And now their right to hunger strike has been taken away.

“Maybe if Palestinians used non-violent means of resistance and protest, people would respect them and listen more!”

“BDS is a criminal, racist activity and those who promote it will be documented online and smeared as anti-Semites to ruin their futures. Also we’re criminalizing it. Why must Palestinians boycott the only JEWISH state??”

There’s literally no winning with Zionists/pro-Israelis, so there’s no point in ever trying to appease them.

We will fight until we win.

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August 8th 1942: Quit India Movement founded

On this day in 1942, Mohandas Gandhi launched the ‘Quit India’ movement at the All-India Congress Committee in Bombay. The movement intended to achieve Indian independence from British colonial rule through non-violent resistance. It was triggered by the British government entering the Second World War without consulting the Indian people, and reluctance to respond adequately to Indians’ demands, especially when Indian political parties rejected the Cripps Mission’s tentative path to greater self-determination. On the day the Quit India Movement was founded, Gandhi gave his famous ‘Do or Die’ speech, eloquently arguing for peaceful decolonisation and freedom for the Indian people. The ongoing Second World War distracted from the cause for independence, with the British authorities insisting they could do nothing until the war ended, and used the war to justify suppression of dissidents. In retaliation to their actions, Gandhi and other members of the Indian Congress Party like Jawaharlal Nehru were arrested by the British government and the Congress banned, prompting mass protests. In order to suppress the movement, the authorities arrested over 100,000 people and launched a campaign of violent repression. While the movement was ultimately suppressed, and was seen by many as a failure, the ultimate goal of Indian independence was realised in August 1947. Movements such as Quit India have often been credited with politicising the Indian people and setting the foundations for Indian democracy.

“In the democracy which I have envisaged, a democracy established by non-violence, there will be equal freedom for all. Everybody will be his own master. It is to join a struggle for such democracy that I invite you today. Once you realize this you will forget the differences between the Hindus and Muslims, and think of yourselves as Indians only, engaged in the common struggle for independence”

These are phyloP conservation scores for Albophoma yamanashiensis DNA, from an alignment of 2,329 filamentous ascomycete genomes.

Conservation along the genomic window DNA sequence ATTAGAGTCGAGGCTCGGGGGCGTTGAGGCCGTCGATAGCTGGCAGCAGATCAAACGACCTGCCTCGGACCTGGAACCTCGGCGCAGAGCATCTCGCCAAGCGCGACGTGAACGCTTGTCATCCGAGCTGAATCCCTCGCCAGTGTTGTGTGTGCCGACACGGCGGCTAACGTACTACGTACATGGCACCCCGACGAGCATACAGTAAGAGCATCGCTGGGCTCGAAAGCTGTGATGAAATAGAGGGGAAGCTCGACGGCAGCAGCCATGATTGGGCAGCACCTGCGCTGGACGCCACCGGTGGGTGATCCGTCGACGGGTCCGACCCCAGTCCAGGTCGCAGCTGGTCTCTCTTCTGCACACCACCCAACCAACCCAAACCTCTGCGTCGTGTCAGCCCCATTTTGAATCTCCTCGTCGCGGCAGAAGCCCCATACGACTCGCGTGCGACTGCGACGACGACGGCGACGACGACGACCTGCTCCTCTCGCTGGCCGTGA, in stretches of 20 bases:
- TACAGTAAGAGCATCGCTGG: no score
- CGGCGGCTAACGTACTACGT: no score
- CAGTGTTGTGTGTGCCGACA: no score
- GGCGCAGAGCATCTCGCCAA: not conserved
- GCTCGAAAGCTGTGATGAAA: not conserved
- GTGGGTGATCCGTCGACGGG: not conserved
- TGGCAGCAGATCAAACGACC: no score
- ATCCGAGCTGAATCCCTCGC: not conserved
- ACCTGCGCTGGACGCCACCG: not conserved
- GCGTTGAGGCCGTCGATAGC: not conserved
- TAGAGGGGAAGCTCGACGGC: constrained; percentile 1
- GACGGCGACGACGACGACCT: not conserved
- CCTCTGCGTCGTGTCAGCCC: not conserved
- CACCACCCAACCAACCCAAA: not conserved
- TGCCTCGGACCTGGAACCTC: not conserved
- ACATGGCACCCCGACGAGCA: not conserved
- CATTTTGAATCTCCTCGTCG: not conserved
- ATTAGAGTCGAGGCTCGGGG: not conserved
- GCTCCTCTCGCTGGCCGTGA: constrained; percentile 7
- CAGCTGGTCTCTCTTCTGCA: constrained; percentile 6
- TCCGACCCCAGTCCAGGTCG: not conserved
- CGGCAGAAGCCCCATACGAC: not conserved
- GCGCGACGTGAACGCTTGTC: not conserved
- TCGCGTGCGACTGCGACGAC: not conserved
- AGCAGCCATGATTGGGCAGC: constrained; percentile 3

- Gandhi’s ‘Do or Die’ speech, August 8th 1942

As much as I want to disregard this, I just want to say, regardless of whether or not what this man says happened, the cop could have handled the situation differently. Point. Blank. Period. Trespassing at a birthday party (Let’s be honest here, whoever was throwing the party obviously didn’t care who came) , as wrong as it is, DID NOT CALL FOR VERBAL AND PHYSICAL ABUSE OF NON RESISTANT, NON VIOLENT, UNARMED CHILDREN. MINORS. KIDS. But what has the media labeled them as? A MOB. For this man to say “it’s not about race”, but the boy who filmed the entire ordeal said that everyone being put on the ground were POC……he’s GOT to be incredibly naive. By the way, the boy who filmed everything was white….he said the cops weren’t even paying attention to him…..

CZECHOSLOVAKIA. Prague. August 1968. Invasion by Warsaw Pact troops. Near the Radio headquarters.

The Prague Spring was a period of political liberalisation. It began on 5 January 1968, when reformist Alexander Dubček was elected First Secretary of the Communist Party of Czechoslovakia (KSČ), and continued until 21 August when the Soviet Union and other members of the Warsaw Pact invaded the country to halt the reforms.

The Prague Spring reforms were a strong attempt by Dubček to grant additional rights to the citizens of Czechoslovakia in an act of partial decentralisation of the economy and democratisation. The freedoms granted included a loosening of restrictions on the media, speech and travel. The reforms were not received well by the Soviets, who, after failed negotiations, sent half a million Warsaw Pact troops and tanks to occupy the country. A large wave of emigration swept the nation. A spirited non-violent resistance was mounted throughout the country, involving attempted fraternisation, painting over and turning street signs, defiance of various curfews, etc. While the Soviet military had predicted that it would take four days to subdue the country the resistance held out for eight months, and was only circumvented by diplomatic stratagems.

Czechoslovakia remained controlled until 1989, when the Velvet Revolution ended pro-Soviet rule peacefully, undoubtedly drawing upon the successes of the non-violent resistance twenty years earlier.

Photograph: Josef Koudelka/Magnum Photos

Re-Thinking Non-Violent Resistance (PODCAST)

Michael Brown, Eric Garner, Tamir Rice, and now we add Freddie Gray to the names of unarmed black Americans who have died at the hands of police.Despite requests for peace from Freddie Gray’s family, Baltimore erupted in anger on Monday after the young man’s funeral. 

In moments of serious unrest, the reflex for politicians, media and religious leaders is to call for an end to violence. But, in the face of the systematic racism of America’s policing and prison system as well as crippling poverty that disproportionally affects the black community, how does non-violence work to actually solve the root of the problem? Or does it work at all?